For a man who has always avoided responsibility, it is a difficult time. He is needed by his son Peter, who he has never shown any interest in, his ex-wife Vera, who hates him, and a grandson who he can't help loving. There are also the needs of his best friend Rub, his elderly landlady, his long-time girlfriend and her family,and various other characters who walk through his life and who he helps, even while doling out servings of his acid-tongued wit indiscriminately, unsparingly, and to great and horrible effect.
The narrator of this book displays amazing skill. There are many characters, all well written, in this book, and he brings life to all of them, adding to the author's fine description.
A lot happens in this book, but it is not written on a grand scale. It is a story of one man, and one town and by the end you love and hate them both, and wish that the story would go on forever.
I read several of the reviews here and wasn't sure if I was willing to commit to such a long book about "nothing". I can tell you now that I'm very glad I DID commit to it.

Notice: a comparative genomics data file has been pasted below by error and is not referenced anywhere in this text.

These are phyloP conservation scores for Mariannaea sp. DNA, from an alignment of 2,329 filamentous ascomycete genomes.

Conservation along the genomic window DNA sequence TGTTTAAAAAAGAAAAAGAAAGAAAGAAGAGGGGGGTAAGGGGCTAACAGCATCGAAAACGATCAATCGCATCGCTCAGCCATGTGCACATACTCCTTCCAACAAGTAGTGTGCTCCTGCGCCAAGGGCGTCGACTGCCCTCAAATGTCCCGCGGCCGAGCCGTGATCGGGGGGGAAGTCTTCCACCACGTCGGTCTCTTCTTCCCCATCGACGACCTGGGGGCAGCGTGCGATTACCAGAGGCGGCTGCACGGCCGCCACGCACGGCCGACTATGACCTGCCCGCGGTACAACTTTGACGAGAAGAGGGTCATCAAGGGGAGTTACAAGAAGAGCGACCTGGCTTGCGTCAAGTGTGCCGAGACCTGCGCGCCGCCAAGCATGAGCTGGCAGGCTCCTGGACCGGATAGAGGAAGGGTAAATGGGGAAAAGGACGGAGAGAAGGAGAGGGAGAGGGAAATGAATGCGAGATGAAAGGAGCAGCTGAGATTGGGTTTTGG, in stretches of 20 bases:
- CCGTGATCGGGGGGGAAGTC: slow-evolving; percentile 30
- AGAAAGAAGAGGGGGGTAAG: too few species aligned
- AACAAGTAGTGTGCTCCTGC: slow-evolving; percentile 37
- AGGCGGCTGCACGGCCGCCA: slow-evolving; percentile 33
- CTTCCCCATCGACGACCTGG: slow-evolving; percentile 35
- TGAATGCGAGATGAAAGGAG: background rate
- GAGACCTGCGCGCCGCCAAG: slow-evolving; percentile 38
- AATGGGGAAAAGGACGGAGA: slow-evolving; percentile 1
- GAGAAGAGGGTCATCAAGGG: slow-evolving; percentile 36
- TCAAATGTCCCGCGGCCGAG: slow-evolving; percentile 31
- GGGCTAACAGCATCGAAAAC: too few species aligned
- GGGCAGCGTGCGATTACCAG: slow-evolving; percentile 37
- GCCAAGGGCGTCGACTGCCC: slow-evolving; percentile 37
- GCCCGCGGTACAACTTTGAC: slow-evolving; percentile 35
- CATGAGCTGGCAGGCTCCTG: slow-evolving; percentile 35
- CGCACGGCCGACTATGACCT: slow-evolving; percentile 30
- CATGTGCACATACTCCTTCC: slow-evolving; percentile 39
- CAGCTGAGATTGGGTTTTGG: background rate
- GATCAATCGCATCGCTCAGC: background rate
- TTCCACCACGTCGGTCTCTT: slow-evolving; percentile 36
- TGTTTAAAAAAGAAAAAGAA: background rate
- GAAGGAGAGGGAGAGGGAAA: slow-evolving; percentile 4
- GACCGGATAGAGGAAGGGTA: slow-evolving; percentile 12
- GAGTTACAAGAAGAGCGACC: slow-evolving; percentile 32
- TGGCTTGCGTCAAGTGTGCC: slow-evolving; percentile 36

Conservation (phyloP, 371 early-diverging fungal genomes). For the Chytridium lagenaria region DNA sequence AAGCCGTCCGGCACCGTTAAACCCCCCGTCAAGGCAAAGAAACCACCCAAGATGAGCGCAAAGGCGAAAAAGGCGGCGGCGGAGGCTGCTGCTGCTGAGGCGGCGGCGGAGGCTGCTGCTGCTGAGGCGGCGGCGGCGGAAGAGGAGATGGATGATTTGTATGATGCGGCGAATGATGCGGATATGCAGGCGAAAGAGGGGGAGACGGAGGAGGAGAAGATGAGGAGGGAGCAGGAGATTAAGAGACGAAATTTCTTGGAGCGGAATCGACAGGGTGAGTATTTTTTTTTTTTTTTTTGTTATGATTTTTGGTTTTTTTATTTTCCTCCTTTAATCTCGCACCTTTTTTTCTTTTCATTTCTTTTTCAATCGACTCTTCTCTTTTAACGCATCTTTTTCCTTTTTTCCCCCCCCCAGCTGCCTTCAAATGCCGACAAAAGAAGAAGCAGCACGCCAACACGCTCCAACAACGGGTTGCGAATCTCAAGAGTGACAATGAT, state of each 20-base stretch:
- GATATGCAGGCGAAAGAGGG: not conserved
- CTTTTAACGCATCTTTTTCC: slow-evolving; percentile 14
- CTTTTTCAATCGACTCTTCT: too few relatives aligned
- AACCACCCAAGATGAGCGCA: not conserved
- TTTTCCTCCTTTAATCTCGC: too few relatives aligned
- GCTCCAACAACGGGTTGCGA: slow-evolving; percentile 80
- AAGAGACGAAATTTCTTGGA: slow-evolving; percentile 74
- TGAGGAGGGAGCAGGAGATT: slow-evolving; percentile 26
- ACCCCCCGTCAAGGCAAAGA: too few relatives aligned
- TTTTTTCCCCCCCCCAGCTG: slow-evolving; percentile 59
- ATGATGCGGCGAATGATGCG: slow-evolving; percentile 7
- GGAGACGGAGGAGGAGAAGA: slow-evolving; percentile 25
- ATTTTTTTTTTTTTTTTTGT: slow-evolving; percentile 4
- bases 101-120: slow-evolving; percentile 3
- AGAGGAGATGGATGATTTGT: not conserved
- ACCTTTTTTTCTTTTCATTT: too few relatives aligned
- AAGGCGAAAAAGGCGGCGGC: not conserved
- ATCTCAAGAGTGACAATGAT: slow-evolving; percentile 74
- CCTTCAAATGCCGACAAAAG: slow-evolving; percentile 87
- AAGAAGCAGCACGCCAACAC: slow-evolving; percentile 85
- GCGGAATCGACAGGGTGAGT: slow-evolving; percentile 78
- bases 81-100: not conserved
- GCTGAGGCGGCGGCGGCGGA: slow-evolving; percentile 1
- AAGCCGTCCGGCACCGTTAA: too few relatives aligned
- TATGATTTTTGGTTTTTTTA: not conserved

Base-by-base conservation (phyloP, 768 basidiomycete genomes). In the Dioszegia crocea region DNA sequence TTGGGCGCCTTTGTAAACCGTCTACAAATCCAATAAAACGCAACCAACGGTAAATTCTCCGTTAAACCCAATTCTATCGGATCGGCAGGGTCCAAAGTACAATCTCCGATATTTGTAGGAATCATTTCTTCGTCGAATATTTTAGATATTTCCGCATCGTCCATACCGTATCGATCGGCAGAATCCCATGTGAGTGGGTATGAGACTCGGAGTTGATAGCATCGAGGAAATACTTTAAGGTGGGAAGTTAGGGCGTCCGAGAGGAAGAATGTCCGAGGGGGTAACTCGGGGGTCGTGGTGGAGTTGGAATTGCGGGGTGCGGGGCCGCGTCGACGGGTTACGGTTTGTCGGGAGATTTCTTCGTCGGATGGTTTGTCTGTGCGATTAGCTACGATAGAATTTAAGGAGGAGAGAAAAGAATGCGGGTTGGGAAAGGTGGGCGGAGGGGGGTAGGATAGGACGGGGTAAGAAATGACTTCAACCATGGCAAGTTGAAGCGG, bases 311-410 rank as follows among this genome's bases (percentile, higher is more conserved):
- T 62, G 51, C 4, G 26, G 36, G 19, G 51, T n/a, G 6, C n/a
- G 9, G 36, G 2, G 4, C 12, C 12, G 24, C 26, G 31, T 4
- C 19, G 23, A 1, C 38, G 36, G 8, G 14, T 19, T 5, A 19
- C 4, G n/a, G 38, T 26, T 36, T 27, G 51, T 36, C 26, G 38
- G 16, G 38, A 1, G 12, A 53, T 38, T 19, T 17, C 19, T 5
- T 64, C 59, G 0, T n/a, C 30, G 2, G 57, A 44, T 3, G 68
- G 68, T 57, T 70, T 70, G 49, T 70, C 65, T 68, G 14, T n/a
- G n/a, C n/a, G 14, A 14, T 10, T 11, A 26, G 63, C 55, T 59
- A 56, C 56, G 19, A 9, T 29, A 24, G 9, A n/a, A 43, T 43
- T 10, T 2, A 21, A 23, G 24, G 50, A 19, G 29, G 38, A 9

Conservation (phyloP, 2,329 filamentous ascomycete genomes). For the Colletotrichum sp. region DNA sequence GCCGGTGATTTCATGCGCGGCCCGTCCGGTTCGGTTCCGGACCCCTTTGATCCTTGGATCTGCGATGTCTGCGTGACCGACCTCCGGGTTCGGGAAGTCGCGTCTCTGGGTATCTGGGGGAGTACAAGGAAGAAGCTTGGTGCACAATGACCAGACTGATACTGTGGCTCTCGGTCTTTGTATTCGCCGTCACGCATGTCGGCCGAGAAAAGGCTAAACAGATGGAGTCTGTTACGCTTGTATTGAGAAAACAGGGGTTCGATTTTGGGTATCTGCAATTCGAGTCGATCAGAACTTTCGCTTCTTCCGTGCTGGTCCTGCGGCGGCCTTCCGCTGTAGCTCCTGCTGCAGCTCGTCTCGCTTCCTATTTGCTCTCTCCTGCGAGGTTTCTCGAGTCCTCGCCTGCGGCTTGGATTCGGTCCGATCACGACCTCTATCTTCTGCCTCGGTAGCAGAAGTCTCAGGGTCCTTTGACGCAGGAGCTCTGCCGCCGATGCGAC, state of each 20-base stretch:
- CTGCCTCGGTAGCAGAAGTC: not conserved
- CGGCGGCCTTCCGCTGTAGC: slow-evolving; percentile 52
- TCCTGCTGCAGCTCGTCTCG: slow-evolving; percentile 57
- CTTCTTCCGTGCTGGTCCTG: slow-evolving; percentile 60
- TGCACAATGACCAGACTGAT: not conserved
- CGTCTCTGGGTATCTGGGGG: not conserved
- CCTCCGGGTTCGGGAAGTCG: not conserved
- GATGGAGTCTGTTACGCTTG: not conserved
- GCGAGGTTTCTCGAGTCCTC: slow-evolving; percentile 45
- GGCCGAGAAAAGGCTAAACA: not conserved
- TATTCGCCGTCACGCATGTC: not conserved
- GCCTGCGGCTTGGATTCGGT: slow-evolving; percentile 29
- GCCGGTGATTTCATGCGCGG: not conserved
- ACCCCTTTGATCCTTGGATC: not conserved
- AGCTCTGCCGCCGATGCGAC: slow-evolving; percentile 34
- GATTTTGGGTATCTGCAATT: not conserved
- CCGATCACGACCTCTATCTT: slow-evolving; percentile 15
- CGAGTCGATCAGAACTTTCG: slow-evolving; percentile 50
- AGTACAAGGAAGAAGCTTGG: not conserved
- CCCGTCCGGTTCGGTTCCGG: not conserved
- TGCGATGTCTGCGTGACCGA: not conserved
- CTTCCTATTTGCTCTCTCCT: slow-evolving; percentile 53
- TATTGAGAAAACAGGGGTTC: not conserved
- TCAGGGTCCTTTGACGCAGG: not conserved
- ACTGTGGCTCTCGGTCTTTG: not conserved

I had no expectations for this book other than wanting to hear a good story. This IS a good story. The characters are well-defined and very easy to picture in your mind. The story itself is basically about people in a small town and what their daily ups and downs are. No, it's NOT boring! You will be drawn into the lives of these people, and I promise you that you will laugh and cry and become completely sucked into this book.
Donald "Sully" Sullivan is the main character and his interactions with various people - from old Hattie at the diner to his ex-wife's new husband, Ralph, to his narcissistic boss, Carl and his hilariously stupid, best friend, Rub - Sully is man who can be gentle or sarcastic or loving or downright hilarious. I don't know why another reader said they didn't like Sully. I sure do. I suspect you will as well.
If you are looking for something that simply provides a good story in every sense of the word, this is the book for you. It's true, there is no murder mystery or crime (other than petty theft, illegal parking and one domestic issue), there isn't a lot of blood and gore, there isn't even really any sex. To be honest, it's something special to come across a gem like this without all that stuff.